iGeneration: Reinventing Millenials


What is the first thing you do when you wake up? Before even deciding to wake up I grab my phone and shift through new BBMs, e-mails, and Facebook notifications. Once I succeed, I walk over to my computer and answer my e-mails. Some studies have suggested that this generation, the iGeneration, is one of the hardest working generations since we are constantly available to connect and respond. Our limbs have extended themselves with smartphones and tablets, while our ears have grown cuffs with ear buds and earphones, sooner or later our eyes will be shielded by glasses that determine an idealized virtual reality.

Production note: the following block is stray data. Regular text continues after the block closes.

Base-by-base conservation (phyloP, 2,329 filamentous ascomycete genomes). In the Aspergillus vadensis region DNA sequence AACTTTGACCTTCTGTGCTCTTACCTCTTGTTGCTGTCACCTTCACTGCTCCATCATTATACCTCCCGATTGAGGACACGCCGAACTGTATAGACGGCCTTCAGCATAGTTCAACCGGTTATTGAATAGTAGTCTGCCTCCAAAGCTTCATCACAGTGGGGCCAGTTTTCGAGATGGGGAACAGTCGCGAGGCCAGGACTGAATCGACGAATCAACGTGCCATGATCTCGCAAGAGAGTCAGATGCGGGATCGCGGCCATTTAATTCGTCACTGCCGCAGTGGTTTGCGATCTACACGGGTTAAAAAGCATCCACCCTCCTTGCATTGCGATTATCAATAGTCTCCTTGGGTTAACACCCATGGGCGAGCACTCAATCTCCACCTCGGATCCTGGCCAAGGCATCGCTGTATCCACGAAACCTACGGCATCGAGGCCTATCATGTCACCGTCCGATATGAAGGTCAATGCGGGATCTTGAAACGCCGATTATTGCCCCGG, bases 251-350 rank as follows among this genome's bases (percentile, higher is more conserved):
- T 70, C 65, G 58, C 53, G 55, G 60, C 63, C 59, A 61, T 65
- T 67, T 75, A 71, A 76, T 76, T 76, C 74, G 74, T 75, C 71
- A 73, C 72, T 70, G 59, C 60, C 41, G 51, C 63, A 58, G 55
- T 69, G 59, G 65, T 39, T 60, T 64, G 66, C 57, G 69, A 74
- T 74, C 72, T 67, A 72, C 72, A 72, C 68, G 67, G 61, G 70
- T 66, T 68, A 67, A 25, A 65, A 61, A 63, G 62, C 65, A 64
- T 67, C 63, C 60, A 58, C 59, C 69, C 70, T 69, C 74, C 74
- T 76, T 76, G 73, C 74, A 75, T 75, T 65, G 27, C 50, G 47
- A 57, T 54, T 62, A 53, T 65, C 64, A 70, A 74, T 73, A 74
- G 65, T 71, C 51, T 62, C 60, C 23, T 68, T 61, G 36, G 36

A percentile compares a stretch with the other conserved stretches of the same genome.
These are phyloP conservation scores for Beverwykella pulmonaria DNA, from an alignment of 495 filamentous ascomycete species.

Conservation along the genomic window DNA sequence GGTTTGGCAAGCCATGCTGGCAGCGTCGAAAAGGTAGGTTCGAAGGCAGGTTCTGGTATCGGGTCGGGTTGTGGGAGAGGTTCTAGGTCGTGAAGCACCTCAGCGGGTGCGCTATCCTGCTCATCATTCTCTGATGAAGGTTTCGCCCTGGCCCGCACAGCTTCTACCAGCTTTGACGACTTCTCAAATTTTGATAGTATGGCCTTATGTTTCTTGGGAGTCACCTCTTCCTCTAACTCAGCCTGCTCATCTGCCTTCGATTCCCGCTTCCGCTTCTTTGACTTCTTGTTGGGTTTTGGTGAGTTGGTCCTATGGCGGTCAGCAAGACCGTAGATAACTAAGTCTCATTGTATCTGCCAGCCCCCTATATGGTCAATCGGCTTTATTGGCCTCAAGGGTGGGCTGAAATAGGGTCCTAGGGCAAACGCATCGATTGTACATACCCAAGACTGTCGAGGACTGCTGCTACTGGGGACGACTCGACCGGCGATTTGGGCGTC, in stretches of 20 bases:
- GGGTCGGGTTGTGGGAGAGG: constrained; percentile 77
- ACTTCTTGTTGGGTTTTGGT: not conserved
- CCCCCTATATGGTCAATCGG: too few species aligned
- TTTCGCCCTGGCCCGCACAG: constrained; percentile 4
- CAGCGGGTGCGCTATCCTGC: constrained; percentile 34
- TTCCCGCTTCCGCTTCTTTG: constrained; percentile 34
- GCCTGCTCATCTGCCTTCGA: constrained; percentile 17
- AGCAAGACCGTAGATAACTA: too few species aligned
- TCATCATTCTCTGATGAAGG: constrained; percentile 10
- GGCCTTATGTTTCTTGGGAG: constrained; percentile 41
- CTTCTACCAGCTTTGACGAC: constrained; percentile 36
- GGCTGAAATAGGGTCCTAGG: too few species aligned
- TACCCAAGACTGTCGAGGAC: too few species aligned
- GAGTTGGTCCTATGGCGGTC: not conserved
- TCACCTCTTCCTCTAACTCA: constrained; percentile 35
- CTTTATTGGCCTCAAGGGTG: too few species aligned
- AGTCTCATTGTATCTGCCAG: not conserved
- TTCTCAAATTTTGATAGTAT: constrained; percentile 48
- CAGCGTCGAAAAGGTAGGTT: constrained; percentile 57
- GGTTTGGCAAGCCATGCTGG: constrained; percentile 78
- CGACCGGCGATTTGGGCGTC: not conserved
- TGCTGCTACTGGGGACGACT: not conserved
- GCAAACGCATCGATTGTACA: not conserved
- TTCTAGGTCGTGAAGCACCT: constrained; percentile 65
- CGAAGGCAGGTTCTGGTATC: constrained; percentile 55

Let’s admit it, we rely on technology to connect. Yahoo and Hotmail are adults, who’ve grown too old to be first-generation adapters. Google is that geeky friend who is no longer considered a geek because he knows information other than sciences. Facebook is the popular girl who introduces her friends to her new friends, over-likes everything she sees, as well as posts funny and regretful photos, without forgetting to leave a backstabbing comment in public. While, Twitter is a community of chatterboxes who assumes that everyone wants to know her activities by the hour. They are labels, but just as or more often as we communicate with our friends, we access these sites every day, even multiple times in a single day.